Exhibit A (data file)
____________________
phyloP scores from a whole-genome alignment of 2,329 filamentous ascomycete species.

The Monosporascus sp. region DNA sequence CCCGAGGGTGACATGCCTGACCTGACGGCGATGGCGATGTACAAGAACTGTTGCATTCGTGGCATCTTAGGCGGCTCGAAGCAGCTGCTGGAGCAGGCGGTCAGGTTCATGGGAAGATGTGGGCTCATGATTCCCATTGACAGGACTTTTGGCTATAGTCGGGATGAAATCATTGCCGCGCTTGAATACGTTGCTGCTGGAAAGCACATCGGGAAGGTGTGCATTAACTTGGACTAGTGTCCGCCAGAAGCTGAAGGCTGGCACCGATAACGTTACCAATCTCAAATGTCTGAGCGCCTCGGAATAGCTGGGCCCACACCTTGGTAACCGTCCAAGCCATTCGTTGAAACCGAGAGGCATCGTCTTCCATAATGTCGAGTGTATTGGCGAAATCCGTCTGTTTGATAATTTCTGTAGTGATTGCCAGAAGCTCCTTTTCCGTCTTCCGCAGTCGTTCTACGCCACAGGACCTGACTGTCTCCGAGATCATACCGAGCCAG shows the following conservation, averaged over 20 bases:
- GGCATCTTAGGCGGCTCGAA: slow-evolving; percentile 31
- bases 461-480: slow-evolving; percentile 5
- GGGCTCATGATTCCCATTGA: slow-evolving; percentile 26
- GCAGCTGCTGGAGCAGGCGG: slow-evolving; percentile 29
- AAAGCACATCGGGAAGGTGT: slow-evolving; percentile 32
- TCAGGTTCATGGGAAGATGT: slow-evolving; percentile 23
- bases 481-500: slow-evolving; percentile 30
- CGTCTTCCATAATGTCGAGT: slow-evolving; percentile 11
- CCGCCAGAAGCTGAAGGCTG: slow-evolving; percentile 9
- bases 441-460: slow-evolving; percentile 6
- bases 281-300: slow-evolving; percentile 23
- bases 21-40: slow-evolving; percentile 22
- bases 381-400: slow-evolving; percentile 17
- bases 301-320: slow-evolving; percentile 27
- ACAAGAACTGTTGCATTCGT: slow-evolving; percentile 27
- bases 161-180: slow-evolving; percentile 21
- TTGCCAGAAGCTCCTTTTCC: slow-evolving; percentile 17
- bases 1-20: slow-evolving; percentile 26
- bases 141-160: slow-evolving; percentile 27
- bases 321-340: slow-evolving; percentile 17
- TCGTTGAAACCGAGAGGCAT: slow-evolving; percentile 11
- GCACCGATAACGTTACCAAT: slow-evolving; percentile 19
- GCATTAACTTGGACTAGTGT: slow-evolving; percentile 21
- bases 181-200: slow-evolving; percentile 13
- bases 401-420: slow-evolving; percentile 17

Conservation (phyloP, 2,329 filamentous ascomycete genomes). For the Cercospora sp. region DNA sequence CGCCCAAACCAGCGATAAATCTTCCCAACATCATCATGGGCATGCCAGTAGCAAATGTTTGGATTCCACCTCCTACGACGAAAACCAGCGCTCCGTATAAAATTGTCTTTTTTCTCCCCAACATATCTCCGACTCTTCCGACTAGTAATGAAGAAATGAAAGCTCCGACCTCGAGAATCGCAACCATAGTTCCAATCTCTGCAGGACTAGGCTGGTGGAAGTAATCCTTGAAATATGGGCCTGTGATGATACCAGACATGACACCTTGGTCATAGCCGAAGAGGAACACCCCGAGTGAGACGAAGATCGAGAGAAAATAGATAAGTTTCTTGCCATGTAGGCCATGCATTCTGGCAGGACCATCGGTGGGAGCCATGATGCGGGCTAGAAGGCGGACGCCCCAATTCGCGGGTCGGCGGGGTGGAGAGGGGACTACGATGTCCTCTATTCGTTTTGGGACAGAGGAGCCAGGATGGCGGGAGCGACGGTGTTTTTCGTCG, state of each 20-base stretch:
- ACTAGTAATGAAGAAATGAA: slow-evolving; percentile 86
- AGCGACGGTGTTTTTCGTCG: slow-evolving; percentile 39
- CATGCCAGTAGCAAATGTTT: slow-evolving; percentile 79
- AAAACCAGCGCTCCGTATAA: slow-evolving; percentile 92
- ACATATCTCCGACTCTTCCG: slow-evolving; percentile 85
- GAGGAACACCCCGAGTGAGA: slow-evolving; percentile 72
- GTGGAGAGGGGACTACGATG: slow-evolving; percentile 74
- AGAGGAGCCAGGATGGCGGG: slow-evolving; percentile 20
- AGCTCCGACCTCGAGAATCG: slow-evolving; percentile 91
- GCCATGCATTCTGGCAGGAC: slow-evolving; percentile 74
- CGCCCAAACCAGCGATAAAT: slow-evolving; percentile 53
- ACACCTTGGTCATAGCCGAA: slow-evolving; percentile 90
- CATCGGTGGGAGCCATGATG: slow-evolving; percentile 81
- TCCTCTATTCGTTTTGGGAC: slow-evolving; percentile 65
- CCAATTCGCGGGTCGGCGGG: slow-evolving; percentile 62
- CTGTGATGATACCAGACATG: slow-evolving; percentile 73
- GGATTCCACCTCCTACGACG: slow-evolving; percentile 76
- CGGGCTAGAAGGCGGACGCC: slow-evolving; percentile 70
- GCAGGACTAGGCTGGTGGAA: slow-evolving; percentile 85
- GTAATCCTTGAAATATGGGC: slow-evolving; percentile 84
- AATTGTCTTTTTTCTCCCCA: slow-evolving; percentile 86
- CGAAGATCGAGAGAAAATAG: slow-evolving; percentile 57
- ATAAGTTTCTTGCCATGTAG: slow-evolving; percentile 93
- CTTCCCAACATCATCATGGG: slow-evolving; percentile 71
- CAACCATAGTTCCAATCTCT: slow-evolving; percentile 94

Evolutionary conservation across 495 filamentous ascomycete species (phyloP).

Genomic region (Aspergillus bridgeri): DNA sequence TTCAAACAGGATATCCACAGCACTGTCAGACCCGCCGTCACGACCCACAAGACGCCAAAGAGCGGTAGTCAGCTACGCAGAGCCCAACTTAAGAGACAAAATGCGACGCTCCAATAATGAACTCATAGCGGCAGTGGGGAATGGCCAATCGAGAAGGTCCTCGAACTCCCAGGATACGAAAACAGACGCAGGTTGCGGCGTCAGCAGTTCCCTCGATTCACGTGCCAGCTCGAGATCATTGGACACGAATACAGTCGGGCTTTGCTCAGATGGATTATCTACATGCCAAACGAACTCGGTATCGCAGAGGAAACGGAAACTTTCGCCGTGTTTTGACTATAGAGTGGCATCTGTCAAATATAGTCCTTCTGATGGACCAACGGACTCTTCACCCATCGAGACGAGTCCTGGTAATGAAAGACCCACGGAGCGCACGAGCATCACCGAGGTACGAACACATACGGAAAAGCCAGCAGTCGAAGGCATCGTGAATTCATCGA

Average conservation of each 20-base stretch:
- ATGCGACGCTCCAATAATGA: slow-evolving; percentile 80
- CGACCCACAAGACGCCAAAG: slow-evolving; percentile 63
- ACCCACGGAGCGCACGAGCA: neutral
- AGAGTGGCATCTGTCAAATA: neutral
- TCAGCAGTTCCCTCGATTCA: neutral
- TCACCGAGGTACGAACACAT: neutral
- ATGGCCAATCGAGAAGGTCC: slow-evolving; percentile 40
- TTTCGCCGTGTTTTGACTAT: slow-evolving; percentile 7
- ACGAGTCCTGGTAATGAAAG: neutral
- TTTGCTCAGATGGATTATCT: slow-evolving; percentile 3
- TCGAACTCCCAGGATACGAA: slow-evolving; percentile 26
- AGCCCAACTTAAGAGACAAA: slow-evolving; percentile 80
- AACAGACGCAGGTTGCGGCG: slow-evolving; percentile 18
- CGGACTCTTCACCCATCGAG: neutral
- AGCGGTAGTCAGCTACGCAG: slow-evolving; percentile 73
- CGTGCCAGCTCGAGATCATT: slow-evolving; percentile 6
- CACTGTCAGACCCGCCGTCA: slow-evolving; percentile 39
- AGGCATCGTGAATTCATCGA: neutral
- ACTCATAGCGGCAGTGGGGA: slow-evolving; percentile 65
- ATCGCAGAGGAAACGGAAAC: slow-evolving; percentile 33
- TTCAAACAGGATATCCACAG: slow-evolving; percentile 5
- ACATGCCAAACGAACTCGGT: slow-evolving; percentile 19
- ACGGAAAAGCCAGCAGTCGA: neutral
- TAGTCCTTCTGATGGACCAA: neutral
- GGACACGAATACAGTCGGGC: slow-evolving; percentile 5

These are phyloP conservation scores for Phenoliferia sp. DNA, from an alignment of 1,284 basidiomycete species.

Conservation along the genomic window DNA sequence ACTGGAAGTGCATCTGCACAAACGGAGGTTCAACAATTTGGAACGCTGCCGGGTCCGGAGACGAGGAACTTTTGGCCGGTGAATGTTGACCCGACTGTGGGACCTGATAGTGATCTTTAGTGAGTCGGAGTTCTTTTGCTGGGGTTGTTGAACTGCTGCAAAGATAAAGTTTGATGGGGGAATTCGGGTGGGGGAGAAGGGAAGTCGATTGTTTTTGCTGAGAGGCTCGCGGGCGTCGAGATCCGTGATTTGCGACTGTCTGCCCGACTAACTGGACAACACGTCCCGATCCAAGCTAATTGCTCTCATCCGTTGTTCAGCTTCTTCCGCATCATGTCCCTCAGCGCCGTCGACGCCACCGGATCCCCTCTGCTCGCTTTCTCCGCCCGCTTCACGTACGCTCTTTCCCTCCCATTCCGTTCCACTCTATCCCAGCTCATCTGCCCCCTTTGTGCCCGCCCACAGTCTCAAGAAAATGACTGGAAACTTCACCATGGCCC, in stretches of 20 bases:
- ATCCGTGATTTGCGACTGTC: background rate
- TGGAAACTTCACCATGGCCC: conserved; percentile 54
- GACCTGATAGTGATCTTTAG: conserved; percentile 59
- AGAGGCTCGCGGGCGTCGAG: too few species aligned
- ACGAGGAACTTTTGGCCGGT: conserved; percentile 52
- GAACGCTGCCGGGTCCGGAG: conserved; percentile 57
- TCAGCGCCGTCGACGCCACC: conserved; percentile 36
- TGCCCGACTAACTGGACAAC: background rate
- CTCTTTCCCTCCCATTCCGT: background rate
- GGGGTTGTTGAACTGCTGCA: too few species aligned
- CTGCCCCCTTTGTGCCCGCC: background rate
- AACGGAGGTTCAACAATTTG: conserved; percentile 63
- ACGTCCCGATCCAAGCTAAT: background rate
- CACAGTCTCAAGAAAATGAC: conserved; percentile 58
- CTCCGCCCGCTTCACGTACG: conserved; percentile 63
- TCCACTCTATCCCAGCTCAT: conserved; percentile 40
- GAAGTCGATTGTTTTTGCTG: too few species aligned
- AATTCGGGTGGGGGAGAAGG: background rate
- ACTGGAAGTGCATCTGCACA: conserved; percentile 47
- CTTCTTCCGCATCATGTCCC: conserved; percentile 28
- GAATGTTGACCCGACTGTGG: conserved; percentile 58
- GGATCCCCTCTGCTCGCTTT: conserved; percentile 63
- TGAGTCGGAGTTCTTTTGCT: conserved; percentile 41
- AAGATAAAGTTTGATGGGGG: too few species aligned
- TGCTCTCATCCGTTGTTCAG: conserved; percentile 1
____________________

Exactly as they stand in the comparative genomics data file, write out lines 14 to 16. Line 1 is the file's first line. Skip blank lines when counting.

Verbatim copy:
- bases 21-40: slow-evolving; percentile 22
- bases 381-400: slow-evolving; percentile 17
- bases 301-320: slow-evolving; percentile 27